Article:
Not all visions are equal. Some never get beyond the ‘motherhood and apple pie’ stage – good ideas that unleash no energy for change. Others transform the world.

“There is nothing more powerful than an idea whose time has come,” said Victor Hugo one hundred and fifty years ago. Yet, the power Hugo refers to remains elusive, carefully guarded by a paradox: there’s nothing more personal than a vision, yet the visions that ultimately prove transformative have nothing to do with us as individuals.

The seeds for transformation lie in seeing our reality more clearly, without preconceptions and judgments. When we learn to see our part in creating things that we don’t like, we can begin to develop a different relationship with our ‘problems’. We’re no longer victims. We become open to what might be possible, and we’re inevitably led to the question “So what do we want to create?”

Since forming Marmalade Fish I have been asking myself, what is the future that we want to create as a society, as a community, and what is the purpose of business in order to bring that type of future about?

One of my favourite sayings, attributed to Margaret Mead, has always been, never doubt that a small group of committed citizens can change the world. Indeed, it is the only thing that ever has. In my mind, you can do almost anything with just five people. With only one person, it’s hard. But when you put that one person with four or five more, you have a force to contend with. All of a sudden you have enough momentum to make almost anything that’s imminent or within reach actually real. I think that’s what entrepreneurship is all about – creating that kind of vision and force.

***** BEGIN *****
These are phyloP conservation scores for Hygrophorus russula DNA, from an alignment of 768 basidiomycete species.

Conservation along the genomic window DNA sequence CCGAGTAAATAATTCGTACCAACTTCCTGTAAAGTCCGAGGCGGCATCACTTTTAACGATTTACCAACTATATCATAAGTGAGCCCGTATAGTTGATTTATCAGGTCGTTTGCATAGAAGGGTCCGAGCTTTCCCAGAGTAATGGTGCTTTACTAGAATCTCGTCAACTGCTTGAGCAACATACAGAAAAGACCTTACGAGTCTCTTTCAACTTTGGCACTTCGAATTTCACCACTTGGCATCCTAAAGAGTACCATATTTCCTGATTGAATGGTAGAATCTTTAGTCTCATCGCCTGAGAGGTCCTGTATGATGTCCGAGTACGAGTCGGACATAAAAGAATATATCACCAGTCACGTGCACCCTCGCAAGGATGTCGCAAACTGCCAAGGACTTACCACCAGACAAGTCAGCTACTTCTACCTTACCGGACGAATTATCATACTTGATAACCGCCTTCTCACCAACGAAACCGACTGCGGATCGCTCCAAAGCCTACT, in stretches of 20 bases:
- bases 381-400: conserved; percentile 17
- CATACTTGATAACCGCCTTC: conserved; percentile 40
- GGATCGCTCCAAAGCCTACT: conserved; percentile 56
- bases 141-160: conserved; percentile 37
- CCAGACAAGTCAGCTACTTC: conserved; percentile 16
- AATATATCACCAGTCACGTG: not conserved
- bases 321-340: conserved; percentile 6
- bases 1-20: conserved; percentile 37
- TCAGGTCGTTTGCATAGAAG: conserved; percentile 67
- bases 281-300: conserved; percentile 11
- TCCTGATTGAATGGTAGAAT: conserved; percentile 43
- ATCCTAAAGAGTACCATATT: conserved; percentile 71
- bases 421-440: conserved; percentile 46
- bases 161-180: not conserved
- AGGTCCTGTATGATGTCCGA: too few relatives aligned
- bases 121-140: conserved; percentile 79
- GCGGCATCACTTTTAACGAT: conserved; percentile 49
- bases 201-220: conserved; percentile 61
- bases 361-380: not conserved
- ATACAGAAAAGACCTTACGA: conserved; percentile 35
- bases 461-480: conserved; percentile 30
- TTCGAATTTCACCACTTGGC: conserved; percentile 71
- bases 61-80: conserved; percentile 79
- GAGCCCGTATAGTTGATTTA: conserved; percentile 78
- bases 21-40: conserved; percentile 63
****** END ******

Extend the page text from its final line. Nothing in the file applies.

Simone Amber of Schlumberger, an innovator in the area of Corporate Social Responsibility, once said:

It took me many years to take the step from idea to moving into action. Don’t blame yourself for that. What’s important is that you stay true to your intention. But once I took that first step, doors opened, helping hands began to show up. It was as if I have been put on a track.

Our job is to sense and seize opportunities as they arise. Whenever the real opportunities arise, it usually is not exactly where you expect it to happen. But when it does happen, and it resonates with your deeper intention, my advice is to act in an instant. At the One Young World Summit in Bangkok I asked Kofi Annan, “How do you change the world?” to which he replied, “Person by person, village by village, nation by nation.”